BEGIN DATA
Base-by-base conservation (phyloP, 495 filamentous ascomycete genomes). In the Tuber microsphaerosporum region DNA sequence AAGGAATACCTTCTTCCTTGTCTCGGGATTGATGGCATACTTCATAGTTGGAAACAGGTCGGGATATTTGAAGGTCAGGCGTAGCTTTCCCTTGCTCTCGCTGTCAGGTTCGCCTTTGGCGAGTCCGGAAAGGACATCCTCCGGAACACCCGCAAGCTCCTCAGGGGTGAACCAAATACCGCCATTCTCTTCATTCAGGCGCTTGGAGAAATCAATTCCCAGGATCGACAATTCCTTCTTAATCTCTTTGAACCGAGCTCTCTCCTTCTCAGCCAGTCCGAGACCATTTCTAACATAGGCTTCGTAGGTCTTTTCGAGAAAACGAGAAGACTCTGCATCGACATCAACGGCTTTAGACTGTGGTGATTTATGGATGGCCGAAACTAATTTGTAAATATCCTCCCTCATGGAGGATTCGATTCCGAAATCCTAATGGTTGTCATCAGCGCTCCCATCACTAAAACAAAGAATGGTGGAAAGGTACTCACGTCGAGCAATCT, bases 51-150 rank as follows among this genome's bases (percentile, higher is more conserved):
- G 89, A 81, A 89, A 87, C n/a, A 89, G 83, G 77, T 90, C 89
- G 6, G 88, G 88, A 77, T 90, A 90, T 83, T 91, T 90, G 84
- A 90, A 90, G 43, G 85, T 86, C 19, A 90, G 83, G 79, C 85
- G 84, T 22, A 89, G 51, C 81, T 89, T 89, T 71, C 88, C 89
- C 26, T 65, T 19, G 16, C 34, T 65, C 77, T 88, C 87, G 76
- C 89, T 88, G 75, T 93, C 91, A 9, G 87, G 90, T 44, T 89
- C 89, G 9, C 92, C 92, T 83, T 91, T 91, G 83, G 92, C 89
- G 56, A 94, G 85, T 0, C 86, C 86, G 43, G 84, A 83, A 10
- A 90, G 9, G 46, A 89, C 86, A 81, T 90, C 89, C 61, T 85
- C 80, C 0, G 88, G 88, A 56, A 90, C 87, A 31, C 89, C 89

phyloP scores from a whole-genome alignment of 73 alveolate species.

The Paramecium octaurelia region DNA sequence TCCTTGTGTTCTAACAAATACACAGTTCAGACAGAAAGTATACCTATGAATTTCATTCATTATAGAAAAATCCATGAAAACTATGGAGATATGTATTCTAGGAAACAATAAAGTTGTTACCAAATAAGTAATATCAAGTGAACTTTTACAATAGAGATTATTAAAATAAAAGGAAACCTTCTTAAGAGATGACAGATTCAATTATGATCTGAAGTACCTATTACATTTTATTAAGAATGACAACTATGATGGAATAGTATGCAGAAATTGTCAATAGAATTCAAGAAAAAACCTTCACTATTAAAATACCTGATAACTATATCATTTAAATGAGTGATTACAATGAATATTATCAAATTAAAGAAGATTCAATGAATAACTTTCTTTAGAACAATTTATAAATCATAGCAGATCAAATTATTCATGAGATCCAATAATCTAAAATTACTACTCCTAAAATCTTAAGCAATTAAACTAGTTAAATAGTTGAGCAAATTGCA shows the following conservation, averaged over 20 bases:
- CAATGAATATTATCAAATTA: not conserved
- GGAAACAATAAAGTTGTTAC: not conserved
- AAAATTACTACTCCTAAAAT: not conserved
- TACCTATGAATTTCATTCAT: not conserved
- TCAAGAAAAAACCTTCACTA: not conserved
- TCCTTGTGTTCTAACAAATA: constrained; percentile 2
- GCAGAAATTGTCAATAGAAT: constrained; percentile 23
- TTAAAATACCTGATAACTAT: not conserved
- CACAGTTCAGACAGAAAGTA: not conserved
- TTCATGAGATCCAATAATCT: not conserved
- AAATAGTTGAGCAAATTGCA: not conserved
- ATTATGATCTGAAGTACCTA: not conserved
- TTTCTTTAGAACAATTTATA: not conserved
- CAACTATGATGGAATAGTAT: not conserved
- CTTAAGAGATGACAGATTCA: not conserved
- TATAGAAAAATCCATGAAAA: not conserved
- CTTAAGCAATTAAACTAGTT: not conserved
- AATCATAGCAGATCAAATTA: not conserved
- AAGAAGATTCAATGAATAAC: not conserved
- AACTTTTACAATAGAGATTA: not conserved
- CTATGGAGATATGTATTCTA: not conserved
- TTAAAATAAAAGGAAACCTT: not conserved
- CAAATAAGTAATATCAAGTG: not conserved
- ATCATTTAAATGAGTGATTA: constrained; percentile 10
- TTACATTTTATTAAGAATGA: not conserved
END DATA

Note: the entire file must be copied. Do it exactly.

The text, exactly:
Base-by-base conservation (phyloP, 495 filamentous ascomycete genomes). In the Tuber microsphaerosporum region DNA sequence AAGGAATACCTTCTTCCTTGTCTCGGGATTGATGGCATACTTCATAGTTGGAAACAGGTCGGGATATTTGAAGGTCAGGCGTAGCTTTCCCTTGCTCTCGCTGTCAGGTTCGCCTTTGGCGAGTCCGGAAAGGACATCCTCCGGAACACCCGCAAGCTCCTCAGGGGTGAACCAAATACCGCCATTCTCTTCATTCAGGCGCTTGGAGAAATCAATTCCCAGGATCGACAATTCCTTCTTAATCTCTTTGAACCGAGCTCTCTCCTTCTCAGCCAGTCCGAGACCATTTCTAACATAGGCTTCGTAGGTCTTTTCGAGAAAACGAGAAGACTCTGCATCGACATCAACGGCTTTAGACTGTGGTGATTTATGGATGGCCGAAACTAATTTGTAAATATCCTCCCTCATGGAGGATTCGATTCCGAAATCCTAATGGTTGTCATCAGCGCTCCCATCACTAAAACAAAGAATGGTGGAAAGGTACTCACGTCGAGCAATCT, bases 51-150 rank as follows among this genome's bases (percentile, higher is more conserved):
- G 89, A 81, A 89, A 87, C n/a, A 89, G 83, G 77, T 90, C 89
- G 6, G 88, G 88, A 77, T 90, A 90, T 83, T 91, T 90, G 84
- A 90, A 90, G 43, G 85, T 86, C 19, A 90, G 83, G 79, C 85
- G 84, T 22, A 89, G 51, C 81, T 89, T 89, T 71, C 88, C 89
- C 26, T 65, T 19, G 16, C 34, T 65, C 77, T 88, C 87, G 76
- C 89, T 88, G 75, T 93, C 91, A 9, G 87, G 90, T 44, T 89
- C 89, G 9, C 92, C 92, T 83, T 91, T 91, G 83, G 92, C 89
- G 56, A 94, G 85, T 0, C 86, C 86, G 43, G 84, A 83, A 10
- A 90, G 9, G 46, A 89, C 86, A 81, T 90, C 89, C 61, T 85
- C 80, C 0, G 88, G 88, A 56, A 90, C 87, A 31, C 89, C 89

phyloP scores from a whole-genome alignment of 73 alveolate species.

The Paramecium octaurelia region DNA sequence TCCTTGTGTTCTAACAAATACACAGTTCAGACAGAAAGTATACCTATGAATTTCATTCATTATAGAAAAATCCATGAAAACTATGGAGATATGTATTCTAGGAAACAATAAAGTTGTTACCAAATAAGTAATATCAAGTGAACTTTTACAATAGAGATTATTAAAATAAAAGGAAACCTTCTTAAGAGATGACAGATTCAATTATGATCTGAAGTACCTATTACATTTTATTAAGAATGACAACTATGATGGAATAGTATGCAGAAATTGTCAATAGAATTCAAGAAAAAACCTTCACTATTAAAATACCTGATAACTATATCATTTAAATGAGTGATTACAATGAATATTATCAAATTAAAGAAGATTCAATGAATAACTTTCTTTAGAACAATTTATAAATCATAGCAGATCAAATTATTCATGAGATCCAATAATCTAAAATTACTACTCCTAAAATCTTAAGCAATTAAACTAGTTAAATAGTTGAGCAAATTGCA shows the following conservation, averaged over 20 bases:
- CAATGAATATTATCAAATTA: not conserved
- GGAAACAATAAAGTTGTTAC: not conserved
- AAAATTACTACTCCTAAAAT: not conserved
- TACCTATGAATTTCATTCAT: not conserved
- TCAAGAAAAAACCTTCACTA: not conserved
- TCCTTGTGTTCTAACAAATA: constrained; percentile 2
- GCAGAAATTGTCAATAGAAT: constrained; percentile 23
- TTAAAATACCTGATAACTAT: not conserved
- CACAGTTCAGACAGAAAGTA: not conserved
- TTCATGAGATCCAATAATCT: not conserved
- AAATAGTTGAGCAAATTGCA: not conserved
- ATTATGATCTGAAGTACCTA: not conserved
- TTTCTTTAGAACAATTTATA: not conserved
- CAACTATGATGGAATAGTAT: not conserved
- CTTAAGAGATGACAGATTCA: not conserved
- TATAGAAAAATCCATGAAAA: not conserved
- CTTAAGCAATTAAACTAGTT: not conserved
- AATCATAGCAGATCAAATTA: not conserved
- AAGAAGATTCAATGAATAAC: not conserved
- AACTTTTACAATAGAGATTA: not conserved
- CTATGGAGATATGTATTCTA: not conserved
- TTAAAATAAAAGGAAACCTT: not conserved
- CAAATAAGTAATATCAAGTG: not conserved
- ATCATTTAAATGAGTGATTA: constrained; percentile 10
- TTACATTTTATTAAGAATGA: not conserved